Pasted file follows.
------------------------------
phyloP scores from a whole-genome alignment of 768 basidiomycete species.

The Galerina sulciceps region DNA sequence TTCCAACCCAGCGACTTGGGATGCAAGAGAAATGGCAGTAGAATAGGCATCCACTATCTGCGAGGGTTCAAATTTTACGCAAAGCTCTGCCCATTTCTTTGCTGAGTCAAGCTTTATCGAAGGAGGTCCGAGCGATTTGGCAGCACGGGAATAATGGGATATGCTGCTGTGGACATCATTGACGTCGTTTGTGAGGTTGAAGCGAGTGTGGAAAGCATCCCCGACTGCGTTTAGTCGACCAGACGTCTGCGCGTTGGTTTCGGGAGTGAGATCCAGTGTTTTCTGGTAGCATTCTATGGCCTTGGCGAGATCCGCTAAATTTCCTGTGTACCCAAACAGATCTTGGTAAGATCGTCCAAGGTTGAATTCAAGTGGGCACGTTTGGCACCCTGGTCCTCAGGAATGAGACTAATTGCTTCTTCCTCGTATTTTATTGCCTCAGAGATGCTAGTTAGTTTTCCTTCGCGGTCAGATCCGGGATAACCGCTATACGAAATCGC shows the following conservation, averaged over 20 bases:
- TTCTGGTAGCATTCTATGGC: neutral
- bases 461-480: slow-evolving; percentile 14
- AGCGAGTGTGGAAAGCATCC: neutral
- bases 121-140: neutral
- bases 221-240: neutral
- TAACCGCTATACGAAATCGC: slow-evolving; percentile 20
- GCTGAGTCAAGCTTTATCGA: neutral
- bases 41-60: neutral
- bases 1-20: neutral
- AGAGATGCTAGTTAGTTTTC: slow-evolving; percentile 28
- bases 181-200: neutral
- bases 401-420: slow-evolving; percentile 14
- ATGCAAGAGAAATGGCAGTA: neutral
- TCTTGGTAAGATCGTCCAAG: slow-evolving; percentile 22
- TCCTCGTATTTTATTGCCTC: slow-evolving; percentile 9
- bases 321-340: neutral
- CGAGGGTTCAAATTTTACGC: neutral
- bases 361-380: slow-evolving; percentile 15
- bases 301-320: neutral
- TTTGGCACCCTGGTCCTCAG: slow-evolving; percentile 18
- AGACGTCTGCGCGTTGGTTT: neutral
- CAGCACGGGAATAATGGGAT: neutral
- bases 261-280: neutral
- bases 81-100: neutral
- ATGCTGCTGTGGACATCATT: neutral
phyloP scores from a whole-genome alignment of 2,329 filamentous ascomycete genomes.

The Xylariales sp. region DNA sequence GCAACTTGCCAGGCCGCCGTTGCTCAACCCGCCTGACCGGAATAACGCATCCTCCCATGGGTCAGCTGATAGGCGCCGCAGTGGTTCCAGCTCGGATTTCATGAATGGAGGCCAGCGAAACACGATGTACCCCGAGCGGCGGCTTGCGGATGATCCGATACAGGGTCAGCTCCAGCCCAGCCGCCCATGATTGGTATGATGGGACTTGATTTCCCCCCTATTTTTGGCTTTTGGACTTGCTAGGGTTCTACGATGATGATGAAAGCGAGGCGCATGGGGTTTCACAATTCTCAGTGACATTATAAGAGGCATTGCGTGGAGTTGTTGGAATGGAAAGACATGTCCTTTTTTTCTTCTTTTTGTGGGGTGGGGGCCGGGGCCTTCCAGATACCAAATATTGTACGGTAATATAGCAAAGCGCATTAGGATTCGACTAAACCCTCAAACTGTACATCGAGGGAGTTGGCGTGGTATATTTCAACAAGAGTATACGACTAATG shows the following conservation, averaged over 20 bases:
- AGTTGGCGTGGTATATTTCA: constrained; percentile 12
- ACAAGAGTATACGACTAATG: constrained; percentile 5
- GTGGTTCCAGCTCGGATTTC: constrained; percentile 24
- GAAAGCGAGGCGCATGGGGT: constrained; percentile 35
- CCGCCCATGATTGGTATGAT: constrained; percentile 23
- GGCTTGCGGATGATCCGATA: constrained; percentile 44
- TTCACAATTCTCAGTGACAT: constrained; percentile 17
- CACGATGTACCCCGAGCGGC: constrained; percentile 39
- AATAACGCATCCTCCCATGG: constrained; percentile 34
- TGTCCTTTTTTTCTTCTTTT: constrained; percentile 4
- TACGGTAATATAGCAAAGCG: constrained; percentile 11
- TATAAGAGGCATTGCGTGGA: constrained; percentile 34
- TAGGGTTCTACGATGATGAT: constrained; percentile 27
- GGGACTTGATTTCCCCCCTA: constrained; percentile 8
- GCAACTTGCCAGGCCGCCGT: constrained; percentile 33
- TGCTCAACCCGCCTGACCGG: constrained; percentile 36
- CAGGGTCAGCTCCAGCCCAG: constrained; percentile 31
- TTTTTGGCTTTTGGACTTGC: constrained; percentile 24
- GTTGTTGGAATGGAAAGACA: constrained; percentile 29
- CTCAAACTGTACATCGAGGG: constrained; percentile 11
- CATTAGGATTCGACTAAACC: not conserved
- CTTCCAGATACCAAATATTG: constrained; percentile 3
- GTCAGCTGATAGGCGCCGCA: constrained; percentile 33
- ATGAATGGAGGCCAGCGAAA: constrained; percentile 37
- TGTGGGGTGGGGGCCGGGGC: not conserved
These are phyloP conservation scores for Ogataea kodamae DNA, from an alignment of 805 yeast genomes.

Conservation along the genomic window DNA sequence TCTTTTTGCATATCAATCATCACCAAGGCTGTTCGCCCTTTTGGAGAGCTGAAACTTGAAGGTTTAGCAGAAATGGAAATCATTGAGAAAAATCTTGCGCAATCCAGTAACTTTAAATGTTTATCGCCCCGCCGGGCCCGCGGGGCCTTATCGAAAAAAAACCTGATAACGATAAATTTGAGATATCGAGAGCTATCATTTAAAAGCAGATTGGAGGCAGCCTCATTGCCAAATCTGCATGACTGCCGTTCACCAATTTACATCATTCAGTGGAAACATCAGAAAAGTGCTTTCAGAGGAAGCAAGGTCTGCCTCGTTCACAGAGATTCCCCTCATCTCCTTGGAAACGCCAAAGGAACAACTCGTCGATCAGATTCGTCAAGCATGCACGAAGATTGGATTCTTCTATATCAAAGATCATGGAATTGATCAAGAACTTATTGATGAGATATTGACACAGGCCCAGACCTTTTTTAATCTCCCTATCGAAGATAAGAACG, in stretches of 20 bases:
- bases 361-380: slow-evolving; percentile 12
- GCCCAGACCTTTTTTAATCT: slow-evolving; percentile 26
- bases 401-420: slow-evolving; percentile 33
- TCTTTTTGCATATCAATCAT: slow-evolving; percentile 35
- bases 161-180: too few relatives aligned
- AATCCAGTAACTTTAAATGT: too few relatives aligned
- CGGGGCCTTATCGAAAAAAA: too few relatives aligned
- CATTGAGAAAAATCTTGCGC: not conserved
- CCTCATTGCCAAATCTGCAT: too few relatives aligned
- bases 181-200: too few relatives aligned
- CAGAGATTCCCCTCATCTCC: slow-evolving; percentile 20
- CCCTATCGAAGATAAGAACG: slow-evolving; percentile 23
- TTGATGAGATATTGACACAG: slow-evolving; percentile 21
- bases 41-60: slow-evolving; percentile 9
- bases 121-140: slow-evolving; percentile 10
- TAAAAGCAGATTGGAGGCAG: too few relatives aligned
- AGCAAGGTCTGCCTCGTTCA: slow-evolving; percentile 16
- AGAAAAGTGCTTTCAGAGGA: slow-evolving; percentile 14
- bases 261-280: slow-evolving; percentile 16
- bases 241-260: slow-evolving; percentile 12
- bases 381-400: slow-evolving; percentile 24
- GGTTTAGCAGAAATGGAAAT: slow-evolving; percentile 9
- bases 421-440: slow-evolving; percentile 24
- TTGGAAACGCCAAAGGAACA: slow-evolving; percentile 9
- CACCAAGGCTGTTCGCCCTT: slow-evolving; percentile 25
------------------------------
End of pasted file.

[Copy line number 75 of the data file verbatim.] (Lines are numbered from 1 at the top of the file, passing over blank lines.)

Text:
- bases 261-280: slow-evolving; percentile 16